Tension

     In fiction, the writer introduces his readers to a crisis or a quest of some kind, through or toward which our protagonist will journey.  As tension continues to build throughout the story, often by way of unrealized desire, the character eventually reaches that moment of complete despair in which hopelessness consumes her and she must make a decision,  altering her, her situation or her life.  It is that change (or character arc)  to which the reader relates, through what writers call the universal connection, or from which the reader feels an emotion or learns a lesson.

     Choreographing each of the acts that pull all of this together, like a needle pulling thread, the writer draws in and holds his reader captive.  As in life, with individuals in their daily lives, each decision our characters make and each act in which they initiate or participate, reaps outcomes,  not only for themselves, but for those they love, hate or know.  Our stories are built on an escalation of tension, like the framework holding together the structure of a tall building, one beam at a time.   The story’s tension will ebb and flow, allowing the reader to take a breath in between, while it is the duty of the writer to maintain the reader’s attention all along.

     Tension is built from reactions to actions, or as writers like to say; scenes and sequels. Every action, whether physical or mental, reaps a reaction, and every scene reaps a sequel. To hold the attention of the reader, the writer builds strong and powerful scenes that create enough drama or suspense to keep the reader turning the pages.  In contrast to real life, in which most of us try our best to avoid drama and tension (at least we like to think that), it is the escalation of tension in our fiction that compels the reader to stay up late at night, reading past bed-time, further connecting her universally to the character’s tension- filled struggle.  When the reader witnesses the character react to the action, altering the character in some way, as mentioned earlier, the reader identifies with or feels for her, even if only for the brief time she ensconces herself in the scene.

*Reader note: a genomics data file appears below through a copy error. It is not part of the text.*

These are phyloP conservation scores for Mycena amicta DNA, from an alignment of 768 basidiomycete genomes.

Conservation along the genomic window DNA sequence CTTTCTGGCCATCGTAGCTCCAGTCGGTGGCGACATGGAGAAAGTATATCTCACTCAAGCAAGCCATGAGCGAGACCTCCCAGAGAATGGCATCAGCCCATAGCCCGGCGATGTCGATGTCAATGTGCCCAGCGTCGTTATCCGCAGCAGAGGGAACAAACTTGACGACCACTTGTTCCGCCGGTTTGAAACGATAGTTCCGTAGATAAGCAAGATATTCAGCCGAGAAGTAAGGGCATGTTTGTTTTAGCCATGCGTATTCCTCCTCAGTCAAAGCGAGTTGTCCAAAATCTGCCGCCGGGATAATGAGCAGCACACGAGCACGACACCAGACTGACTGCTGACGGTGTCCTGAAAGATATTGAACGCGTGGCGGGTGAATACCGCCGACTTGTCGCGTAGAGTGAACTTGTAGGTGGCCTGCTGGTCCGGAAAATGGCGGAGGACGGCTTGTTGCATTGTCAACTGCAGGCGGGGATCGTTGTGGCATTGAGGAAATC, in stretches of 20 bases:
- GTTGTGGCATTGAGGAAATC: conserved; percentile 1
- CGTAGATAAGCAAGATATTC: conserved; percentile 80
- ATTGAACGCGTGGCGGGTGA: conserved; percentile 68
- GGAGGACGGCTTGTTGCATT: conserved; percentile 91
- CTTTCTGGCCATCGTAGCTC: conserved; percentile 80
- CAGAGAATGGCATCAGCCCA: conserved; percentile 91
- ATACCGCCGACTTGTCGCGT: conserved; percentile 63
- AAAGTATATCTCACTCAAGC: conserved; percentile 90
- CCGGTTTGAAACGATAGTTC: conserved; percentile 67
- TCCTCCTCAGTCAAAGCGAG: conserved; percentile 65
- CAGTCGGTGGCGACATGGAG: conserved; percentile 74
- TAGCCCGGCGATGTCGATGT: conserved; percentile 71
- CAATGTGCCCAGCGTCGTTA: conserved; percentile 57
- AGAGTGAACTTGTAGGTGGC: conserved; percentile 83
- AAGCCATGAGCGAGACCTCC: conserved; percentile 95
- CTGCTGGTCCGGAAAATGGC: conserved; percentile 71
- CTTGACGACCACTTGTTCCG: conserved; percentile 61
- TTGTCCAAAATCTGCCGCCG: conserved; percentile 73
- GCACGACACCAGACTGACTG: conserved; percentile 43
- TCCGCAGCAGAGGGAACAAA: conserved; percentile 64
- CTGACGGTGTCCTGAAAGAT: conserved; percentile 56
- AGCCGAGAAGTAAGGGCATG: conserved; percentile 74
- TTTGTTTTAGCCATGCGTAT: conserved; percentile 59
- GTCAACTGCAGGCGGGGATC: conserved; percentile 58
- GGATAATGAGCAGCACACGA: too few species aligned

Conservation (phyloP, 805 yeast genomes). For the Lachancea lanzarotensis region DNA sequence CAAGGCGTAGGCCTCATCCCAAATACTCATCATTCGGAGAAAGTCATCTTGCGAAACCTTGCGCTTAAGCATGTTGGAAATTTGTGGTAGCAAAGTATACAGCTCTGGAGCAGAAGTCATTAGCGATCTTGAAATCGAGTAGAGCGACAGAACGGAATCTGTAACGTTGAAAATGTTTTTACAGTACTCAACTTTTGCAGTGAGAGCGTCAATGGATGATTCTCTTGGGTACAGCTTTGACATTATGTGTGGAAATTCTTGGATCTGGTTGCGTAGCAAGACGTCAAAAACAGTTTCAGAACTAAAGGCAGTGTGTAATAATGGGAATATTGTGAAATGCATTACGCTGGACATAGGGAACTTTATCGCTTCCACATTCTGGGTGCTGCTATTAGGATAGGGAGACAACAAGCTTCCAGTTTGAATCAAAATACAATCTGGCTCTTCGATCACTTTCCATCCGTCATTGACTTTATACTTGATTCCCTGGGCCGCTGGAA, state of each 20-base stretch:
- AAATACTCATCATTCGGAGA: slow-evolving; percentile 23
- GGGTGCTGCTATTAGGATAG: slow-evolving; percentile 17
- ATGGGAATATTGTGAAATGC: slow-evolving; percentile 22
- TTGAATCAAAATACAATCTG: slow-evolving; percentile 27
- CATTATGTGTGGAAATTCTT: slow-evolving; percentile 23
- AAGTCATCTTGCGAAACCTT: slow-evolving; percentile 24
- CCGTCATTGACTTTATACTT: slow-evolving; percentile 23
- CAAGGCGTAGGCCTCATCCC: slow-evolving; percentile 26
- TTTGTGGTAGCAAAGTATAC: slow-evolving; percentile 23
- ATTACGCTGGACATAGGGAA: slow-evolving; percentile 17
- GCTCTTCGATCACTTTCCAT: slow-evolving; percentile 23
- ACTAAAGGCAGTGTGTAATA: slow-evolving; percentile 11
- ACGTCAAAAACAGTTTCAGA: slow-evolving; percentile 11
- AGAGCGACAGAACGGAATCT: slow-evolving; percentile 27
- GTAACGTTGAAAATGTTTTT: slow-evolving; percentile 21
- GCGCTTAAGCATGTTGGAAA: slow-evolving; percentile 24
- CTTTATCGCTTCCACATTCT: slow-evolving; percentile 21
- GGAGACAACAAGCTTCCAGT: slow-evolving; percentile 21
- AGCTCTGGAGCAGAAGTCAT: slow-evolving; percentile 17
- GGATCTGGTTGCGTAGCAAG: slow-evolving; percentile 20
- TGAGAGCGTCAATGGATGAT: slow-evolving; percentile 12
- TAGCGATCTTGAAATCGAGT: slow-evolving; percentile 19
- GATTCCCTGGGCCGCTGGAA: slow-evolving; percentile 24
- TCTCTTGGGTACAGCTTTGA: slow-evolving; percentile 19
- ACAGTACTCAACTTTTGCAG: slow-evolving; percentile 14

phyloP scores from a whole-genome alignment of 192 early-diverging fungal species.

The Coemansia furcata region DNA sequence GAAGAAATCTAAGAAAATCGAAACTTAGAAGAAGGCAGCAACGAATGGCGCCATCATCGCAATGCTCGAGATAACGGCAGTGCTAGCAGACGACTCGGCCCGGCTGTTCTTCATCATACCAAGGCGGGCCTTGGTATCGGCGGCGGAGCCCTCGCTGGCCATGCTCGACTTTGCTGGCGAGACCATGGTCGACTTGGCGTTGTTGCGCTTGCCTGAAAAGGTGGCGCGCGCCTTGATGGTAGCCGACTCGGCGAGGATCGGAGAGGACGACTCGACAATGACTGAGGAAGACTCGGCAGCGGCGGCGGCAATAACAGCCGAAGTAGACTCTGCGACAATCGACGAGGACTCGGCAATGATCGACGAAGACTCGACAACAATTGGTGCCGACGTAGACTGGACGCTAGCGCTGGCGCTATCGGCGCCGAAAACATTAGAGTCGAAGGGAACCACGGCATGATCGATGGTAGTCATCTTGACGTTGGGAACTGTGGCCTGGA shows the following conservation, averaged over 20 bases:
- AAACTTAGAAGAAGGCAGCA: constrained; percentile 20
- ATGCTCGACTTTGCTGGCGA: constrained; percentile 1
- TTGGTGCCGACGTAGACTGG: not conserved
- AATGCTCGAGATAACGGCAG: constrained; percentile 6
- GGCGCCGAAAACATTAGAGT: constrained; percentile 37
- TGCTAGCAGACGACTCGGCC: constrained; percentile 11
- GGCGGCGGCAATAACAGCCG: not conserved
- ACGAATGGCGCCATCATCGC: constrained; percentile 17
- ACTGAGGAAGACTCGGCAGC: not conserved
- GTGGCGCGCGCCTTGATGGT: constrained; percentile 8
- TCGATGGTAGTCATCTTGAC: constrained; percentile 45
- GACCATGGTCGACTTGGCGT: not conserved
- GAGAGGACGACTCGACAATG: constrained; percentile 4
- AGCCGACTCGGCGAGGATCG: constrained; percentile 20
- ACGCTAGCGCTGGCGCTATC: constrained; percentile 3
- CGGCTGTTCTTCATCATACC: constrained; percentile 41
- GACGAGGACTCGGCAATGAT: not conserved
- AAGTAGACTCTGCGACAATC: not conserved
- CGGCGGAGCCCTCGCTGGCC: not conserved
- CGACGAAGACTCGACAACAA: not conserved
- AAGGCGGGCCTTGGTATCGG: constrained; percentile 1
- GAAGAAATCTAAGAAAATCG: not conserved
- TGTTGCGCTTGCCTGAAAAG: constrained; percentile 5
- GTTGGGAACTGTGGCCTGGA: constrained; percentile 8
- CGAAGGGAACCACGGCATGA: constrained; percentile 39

Take the protagonist, Jay Gatsby in F. Scott Fitzgerald’s The Great Gatsby, for instance, in which the main character’s life ends in a tragic outcome as a result of an action, (scene and sequel, action and reaction).   Gatsby refuses to accept the life into which he was born, therefore; he attempts to reinvent himself into someone he is not, but dreams to be. This isolates him from others and ultimately,  destroys him.  His tragic outcome is an indirect result of that facade, and a direct result of his decision to cover up for the love of and inspiration in his life, Daisy when she strikes and kills Myrtle in Gatsby’s car.

     Likewise, in  Harper Lee’s To Kill a Mockingbird, we observe a different type of reaction to an action, still a scene and sequel sequence, however; in contrast to the poor decision- making in The Great Gatsby, we see Atticus Finch act as a role model for his children, making the right decision to defend Tom Robinson, proving Tom not guilty of assault.  Further, when Atticus is treated badly by Mr. Ewell, instead of reacting in a confrontational manner, which would further aggravate a bad situation, Atticus walks away, teaching his children, and the reader, a lesson about honor and integrity.   

     As in life with people, the actions of our characters in our fiction reap outcomes, sometimes positive outcomes and sometimes negative outcomes, but always through tension.  While we know that some individuals in real life are actually drawn to drama like moths to the light, (rubber necking on the highway, reality t.v., gossip, etc ) , rather than avoid it as most of us would like to believe, it is certain that at least for our readers; they are, without doubt,  drawn to the story through that tension, drama or suspense,  and unlike in real life, that is always a good thing.

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